The bad little brother of the Aurorean

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[one_half last=”no” class=”” id=””]Stuart Silverman[/one_half]

[one_half last=”yes” class=”” id=””]WINTER 2016[/one_half]

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Nirvana Anyone?

I feel I am on the brink of eternity. Life dissolves into foam,
like Anderson’s mermaid, a quantum foam, perhaps, but more likely
nothing, a fictive foam floating across the mind, another idea, no
more, sublimely failing to wangle being out of possibility. In the
meantime, the body moves right along, its quantum states vacuous as
a dream from which we emerge uncertainly, having misjudged the
boundaries of is. We should count ourselves fortunate that the body
has no mind of its own to trouble its advance toward dissolution.
It can flounder on convinced that it is and was and will be, unclouded
by the negotiations that synapse-to-synapse set off firestorms in the
conscious being. And this eternity sounds like a good idea, if not
quite what its proponents and explicators seem to think it. I picture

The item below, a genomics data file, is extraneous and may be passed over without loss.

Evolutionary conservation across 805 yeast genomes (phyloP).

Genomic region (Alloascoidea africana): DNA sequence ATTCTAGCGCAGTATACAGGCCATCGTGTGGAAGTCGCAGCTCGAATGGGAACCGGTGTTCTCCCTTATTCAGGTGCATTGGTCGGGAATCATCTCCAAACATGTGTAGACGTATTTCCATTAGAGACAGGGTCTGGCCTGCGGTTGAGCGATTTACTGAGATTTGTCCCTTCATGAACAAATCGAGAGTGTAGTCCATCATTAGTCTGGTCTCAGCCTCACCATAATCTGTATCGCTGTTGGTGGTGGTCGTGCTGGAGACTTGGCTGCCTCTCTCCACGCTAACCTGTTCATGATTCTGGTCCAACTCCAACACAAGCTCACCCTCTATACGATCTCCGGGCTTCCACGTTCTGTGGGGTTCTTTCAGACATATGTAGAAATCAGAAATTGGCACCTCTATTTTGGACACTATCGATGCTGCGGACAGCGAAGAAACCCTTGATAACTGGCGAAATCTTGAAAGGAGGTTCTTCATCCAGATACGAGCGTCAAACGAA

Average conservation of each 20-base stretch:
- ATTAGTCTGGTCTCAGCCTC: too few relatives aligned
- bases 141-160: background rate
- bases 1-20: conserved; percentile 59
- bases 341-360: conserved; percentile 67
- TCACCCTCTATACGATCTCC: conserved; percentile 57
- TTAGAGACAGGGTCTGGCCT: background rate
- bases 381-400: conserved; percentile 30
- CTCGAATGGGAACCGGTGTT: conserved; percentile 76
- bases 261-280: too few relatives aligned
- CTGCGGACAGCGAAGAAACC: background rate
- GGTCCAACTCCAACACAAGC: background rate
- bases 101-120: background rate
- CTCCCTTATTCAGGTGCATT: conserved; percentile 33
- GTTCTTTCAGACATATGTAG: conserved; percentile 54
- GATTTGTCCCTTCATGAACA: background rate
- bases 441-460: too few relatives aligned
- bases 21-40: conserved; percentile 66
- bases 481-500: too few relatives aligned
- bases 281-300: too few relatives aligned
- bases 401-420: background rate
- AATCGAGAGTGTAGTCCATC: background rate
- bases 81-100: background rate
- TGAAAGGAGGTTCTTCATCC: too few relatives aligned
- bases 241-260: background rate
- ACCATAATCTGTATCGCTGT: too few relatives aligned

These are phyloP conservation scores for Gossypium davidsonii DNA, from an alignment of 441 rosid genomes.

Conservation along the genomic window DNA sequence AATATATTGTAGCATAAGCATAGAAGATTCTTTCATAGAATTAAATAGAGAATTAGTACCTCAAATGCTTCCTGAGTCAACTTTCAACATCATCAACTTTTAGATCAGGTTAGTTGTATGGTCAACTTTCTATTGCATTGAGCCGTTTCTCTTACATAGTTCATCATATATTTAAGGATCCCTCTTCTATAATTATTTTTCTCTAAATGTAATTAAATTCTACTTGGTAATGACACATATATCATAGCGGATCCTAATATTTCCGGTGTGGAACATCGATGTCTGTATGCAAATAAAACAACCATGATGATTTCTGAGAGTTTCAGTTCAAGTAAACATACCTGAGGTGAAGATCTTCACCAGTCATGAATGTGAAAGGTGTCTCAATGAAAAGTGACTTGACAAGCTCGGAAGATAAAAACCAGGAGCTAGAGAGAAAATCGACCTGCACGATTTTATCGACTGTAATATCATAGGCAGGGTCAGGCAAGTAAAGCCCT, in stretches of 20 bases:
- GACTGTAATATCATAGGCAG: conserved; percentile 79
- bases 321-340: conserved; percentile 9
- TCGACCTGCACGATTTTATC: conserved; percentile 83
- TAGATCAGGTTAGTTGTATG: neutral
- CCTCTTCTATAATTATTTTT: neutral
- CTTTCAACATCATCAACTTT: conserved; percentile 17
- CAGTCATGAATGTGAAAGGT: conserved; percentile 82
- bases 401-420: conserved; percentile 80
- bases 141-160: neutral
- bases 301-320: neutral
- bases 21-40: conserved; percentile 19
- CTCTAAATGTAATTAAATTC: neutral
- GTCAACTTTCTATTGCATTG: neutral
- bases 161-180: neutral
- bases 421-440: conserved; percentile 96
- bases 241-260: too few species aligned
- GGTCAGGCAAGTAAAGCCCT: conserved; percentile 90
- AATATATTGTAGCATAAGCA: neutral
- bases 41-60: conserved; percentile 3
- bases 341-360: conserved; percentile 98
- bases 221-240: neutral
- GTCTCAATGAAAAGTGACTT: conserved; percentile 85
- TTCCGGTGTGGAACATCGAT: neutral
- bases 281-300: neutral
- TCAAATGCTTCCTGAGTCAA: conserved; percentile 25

myself at that edgeless bordering where life to airy thinness beat
subsides into a pastiche of clotted memories, a kaleidoscope of
non-being brushed onto a larger or smaller remainder of the lives
I pass on my way to this non-thisness. I will have stepped across
into what cannot be, but may, nevertheless, be spoken. A stasis,
more perfect than Beckford’s, vacuums out every shred and moment.
Something like that. There, no thickets of time, no place, empty or
full, emerges. No verb to express the emptiness. No noun to name
a what, a where, nowhere is there. There, though no there is, thought
that has thought me endlessly has been unthought. Those wisps of
being I leave in the minds of those I left behind vapor into oblivion,
phantoms pushing and shoving as though they might be real. In time,
they will follow me out of time and, shorn of existence, sacrificed to
the null-dimension of eternity, remain, to the end, not-having been.


An east coast expatriate retired from college/university teaching, [highlight color=”” rounded=”no” class=”” id=””]Stuart Silverman[/highlight]  divides his time between Hot Springs, AR, and Chicago, IL. Some 500 of his poems appear in 100+ journals here and abroad. Hawk Publishing Group publishes his The Complete Lost Poems: A Selection.

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